Aarthi Ashok, Professor, Teaching Stream, Department of Biological Sciences
Aarthi Ashok is a Professor, Teaching Stream, in the Department of Biological Sciences at UTSC. She is also a proud founding member of the EDI committee in the Department of Biological Sciences and strives to support a diverse student body through inclusive pedagogy. Her teaching philosophy combines a commitment to the principles of active, team-based, collaborative learning with a dedication to evidence-based methods for the evaluation of teaching outcomes. Aarthi is passionate about creative assignment design and uses projects to enhance student learning through collaborations across courses and disciplines, and with community partners. Her current pedagogical research projects explore student learning in the context of community-based experiential assignments. Her student-centered learning approaches have been recognized by several awards including the 2020 University of Toronto President’s Teaching Award.
Janelle Joseph, Assistant Professor, Critical Studies of Race and Indigeneity, Founder and Director IDEAS (Indigeneity, Diaspora, Equity and Anti-Racism in Sport) Research Lab
Dr. Janelle Joseph is an award-winning Assistant Professor in Critical Studies of Race in the Faculty of Kinesiology and Physical Education at the University of Toronto. Dr. Joseph was recently elected to the Royal Society of Canada College of New Scholars, Scientists and Artists and is on the Editorial Board of the Sociology of Sport Journal. She is Founder and Director of the Indigeneity, Diaspora, Equity, and Anti-racism in Sport (IDEAS) Research Lab and author of the text Sport in the Black Atlantic: Cricket Canada and the Caribbean Diaspora. Dr Joseph’s research focuses on decolonizing sport studies, anti-racism movements among athletes and educators, intersectionality within African diaspora physical cultures, and imposter phenomenon.
Zhaozhe Wang, Assistant Professor, Institute for the Study of University Pedagogy
Zhaozhe Wang is an Assistant Professor of Writing and Rhetoric Studies in the Institute for the Study of University Pedagogy, with a graduate appointment in the Department of Curriculum, Teaching and Learning at OISE. Zhaozhe Wang studies multilingual writing and literacy, transnational rhetorics, and rhetorical studies of digital media. Originally from China and using English as a second language, Zhaozhe believes in the power of language in transforming students’ literacy development in higher education, especially those from underrepresented backgrounds. His goal in the classroom is to cultivate a rhetorical sensibility that will empower students to effectively and responsibly communicate across institutional and sociocultural contexts. Serving on the Executive Committee of the Conference on College Composition and Communication, the world’s largest professional organization for researching and teaching writing, Zhaozhe is committed to advocating for multilingual and international students, educators, and scholars.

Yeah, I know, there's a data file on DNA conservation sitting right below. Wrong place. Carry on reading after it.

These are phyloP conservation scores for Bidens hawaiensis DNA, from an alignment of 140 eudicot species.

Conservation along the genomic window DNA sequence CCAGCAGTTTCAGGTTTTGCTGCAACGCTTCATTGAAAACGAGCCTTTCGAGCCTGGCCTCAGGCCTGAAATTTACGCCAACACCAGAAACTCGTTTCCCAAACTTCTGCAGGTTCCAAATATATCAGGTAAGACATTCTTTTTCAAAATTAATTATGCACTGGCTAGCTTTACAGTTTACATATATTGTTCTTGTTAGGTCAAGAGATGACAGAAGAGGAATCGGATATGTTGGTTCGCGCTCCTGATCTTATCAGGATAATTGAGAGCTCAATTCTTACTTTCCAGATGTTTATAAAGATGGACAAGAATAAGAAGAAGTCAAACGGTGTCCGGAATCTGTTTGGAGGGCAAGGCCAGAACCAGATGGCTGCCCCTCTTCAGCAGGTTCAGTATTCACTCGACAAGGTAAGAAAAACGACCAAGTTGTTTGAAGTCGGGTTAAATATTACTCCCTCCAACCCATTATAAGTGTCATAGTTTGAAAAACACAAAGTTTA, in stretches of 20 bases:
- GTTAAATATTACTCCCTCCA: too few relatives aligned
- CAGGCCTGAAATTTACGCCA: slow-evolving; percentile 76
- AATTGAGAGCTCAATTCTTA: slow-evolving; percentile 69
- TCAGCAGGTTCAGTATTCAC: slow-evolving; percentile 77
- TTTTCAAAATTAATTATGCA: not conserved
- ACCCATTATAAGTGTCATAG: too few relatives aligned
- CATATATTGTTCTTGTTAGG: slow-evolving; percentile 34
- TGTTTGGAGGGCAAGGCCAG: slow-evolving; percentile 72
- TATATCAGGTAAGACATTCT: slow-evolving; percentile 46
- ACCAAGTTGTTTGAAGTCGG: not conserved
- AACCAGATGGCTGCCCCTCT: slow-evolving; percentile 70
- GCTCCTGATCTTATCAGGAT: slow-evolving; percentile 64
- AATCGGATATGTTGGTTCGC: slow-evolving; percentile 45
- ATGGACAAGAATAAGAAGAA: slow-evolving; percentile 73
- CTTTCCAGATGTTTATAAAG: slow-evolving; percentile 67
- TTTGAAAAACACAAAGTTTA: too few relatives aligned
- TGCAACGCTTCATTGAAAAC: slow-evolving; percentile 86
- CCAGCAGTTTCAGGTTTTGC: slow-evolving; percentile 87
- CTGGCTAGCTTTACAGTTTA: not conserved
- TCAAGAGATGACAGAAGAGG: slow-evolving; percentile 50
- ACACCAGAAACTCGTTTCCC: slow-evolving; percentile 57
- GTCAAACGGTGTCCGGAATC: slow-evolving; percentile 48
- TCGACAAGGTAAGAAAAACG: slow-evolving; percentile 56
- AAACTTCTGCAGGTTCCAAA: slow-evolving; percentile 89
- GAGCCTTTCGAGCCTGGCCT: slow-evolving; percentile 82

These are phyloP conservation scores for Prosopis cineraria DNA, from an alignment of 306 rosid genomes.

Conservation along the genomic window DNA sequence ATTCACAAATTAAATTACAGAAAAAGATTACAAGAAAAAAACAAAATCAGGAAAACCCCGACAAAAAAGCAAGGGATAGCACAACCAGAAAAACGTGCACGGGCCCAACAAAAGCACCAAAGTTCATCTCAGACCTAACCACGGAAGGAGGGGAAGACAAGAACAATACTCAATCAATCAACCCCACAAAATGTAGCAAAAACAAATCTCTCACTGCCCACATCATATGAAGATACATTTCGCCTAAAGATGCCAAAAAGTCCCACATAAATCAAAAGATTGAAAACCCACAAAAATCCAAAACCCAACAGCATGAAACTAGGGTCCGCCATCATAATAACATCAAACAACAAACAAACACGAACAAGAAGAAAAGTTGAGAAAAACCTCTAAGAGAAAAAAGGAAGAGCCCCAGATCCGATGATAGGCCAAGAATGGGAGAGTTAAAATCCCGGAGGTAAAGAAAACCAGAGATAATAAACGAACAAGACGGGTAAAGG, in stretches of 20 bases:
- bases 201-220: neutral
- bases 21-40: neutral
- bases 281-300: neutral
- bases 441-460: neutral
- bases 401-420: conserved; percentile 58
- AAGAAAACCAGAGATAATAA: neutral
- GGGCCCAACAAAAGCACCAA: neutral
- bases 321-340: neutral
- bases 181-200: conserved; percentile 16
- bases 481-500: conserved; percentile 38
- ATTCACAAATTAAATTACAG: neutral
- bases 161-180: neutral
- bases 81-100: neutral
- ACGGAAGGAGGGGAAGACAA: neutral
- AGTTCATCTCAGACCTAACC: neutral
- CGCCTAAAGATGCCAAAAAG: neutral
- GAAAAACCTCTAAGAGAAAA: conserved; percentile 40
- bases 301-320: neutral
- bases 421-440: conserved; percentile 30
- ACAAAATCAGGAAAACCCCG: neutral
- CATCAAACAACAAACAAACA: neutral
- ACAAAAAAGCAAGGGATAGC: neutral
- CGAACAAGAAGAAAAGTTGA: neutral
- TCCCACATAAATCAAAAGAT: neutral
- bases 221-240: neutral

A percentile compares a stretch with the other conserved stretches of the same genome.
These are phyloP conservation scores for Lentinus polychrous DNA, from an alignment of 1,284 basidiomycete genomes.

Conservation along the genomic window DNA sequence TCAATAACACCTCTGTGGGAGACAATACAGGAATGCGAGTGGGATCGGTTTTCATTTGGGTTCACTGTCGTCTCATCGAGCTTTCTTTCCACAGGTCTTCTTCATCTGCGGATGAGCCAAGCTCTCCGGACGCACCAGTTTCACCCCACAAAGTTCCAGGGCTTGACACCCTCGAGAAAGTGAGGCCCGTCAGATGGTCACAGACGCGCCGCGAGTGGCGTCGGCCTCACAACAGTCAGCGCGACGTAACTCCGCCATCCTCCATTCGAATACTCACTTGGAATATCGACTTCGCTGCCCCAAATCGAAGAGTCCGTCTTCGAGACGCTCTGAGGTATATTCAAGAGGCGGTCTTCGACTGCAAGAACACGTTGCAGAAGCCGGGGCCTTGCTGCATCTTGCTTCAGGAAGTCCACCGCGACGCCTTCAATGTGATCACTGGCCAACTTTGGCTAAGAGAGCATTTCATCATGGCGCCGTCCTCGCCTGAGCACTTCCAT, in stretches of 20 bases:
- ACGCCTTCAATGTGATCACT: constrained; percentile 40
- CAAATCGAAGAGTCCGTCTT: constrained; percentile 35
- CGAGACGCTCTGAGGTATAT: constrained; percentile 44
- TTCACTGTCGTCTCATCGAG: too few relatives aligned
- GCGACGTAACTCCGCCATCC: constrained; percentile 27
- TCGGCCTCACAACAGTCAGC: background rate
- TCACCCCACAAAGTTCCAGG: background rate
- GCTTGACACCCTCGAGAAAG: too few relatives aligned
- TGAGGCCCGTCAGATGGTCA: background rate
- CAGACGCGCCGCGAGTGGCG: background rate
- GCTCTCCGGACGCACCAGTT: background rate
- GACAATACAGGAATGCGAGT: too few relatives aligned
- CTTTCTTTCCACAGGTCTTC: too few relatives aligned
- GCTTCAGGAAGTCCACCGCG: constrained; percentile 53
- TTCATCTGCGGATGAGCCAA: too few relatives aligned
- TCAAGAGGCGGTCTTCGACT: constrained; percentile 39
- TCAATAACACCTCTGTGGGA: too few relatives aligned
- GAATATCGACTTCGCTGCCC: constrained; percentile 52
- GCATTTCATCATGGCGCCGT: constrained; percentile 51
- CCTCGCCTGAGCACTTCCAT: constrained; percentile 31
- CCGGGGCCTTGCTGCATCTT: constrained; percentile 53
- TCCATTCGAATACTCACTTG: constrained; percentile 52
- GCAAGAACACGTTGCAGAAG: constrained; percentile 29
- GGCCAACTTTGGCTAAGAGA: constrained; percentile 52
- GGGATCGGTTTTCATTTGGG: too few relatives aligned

Workshop #2: Understanding Learning Theories that Inform How We Promote and Advance Inclusive Teaching
February 21, 2pm-4pm
Kosha Bramesfeld, PhD (she/her), Assistant Professor, Teaching Stream, Social Psychology, Psychology Department, UTSC
Dirk J. Rodricks, Ph.D. (he/him), Assistant Professor, Teaching Stream, Department of Curriculum, Teaching, and Learning (CTL), Ontario Institute for Studies in Education (OISE)
Jasjit Sangha, Faculty Liaison Coordinator, Anti-Racist Pedagogies, CTSI
Kyle Turner, Faculty Liaison, Teaching and Learning, CTSI
This session provides an overview of key research related to creating inclusive learning environments. Through an understanding of the theoretical foundations of anti-racist and anti-oppressive pedagogies, we will unpack how we as educators we can evolve our learning spaces and pedagogies to value students’ diverse experiences, remove barriers, nurture critical thinking skills and build community.
Participants will learn how to apply pedagogical tools and approaches drawing from research on: Universal Design for Learning (UDL), Culturally Responsive Pedagogy (CRP), Anti-Racist Education, Inclusive Education, Pedagogy of Kindness and Metacognition to create learning experiences that support inclusion, resiliency and empowerment for students.
- Understand and recognize contemporary ideas and theoretical foundations underscoring the work of anti-oppressive/anti-racist teaching and learning practices
- Demystify how to create an anti-oppression classroom, regardless of subject matter of your course
- Discuss how identity impacts learning for students
- Learn from faculty who will share their experiences creating anti-oppressive classrooms
Workshop #3: The Inner Work of Building Inclusive Classrooms
April 4, 10am-12pm
Jasjit Sangha, PhD Faculty Liaison Coordinator, Anti-Racist Pedagogies, CTSI
Mairi McKenna Edwards, Coordinator, Diversity, Equity, and Student Experience
As bell hooks outlines, “The classroom is the most radical space of possibility in the academy”. But how do we create these learning experiences for our students? What do we need to learn and unlearn? The journey towards dismantling racist and oppressive histories and behaviours is intensely personal while also being relational. It is challenging and intersectional. This workshop is a personal conversation about how we internalize systems of oppression, how they are reflected in our teaching practices, and how we can create a new vision for how we want to be as educators. In this session participants will engage in self-reflection, small group discussion, mindfulness practices and large group conversations.
- Reflect on how we have been acculturated into systems of oppression and how they take form in our body and everyday practices as educators
- Understand the social conditioning that informed our identity, its purpose and how we can move forward in relationship with community
- Reflect on the educator you wish to be, and how that aligns with your deeper values
- Feel empowered to move forward as anti-racist, anti-oppressive, anti-colonial educator
Workshop #4: TBD
Workshop information coming soon.
View recordings of previous CTSI webinars, including Documenting Your Teaching and dossier workshops.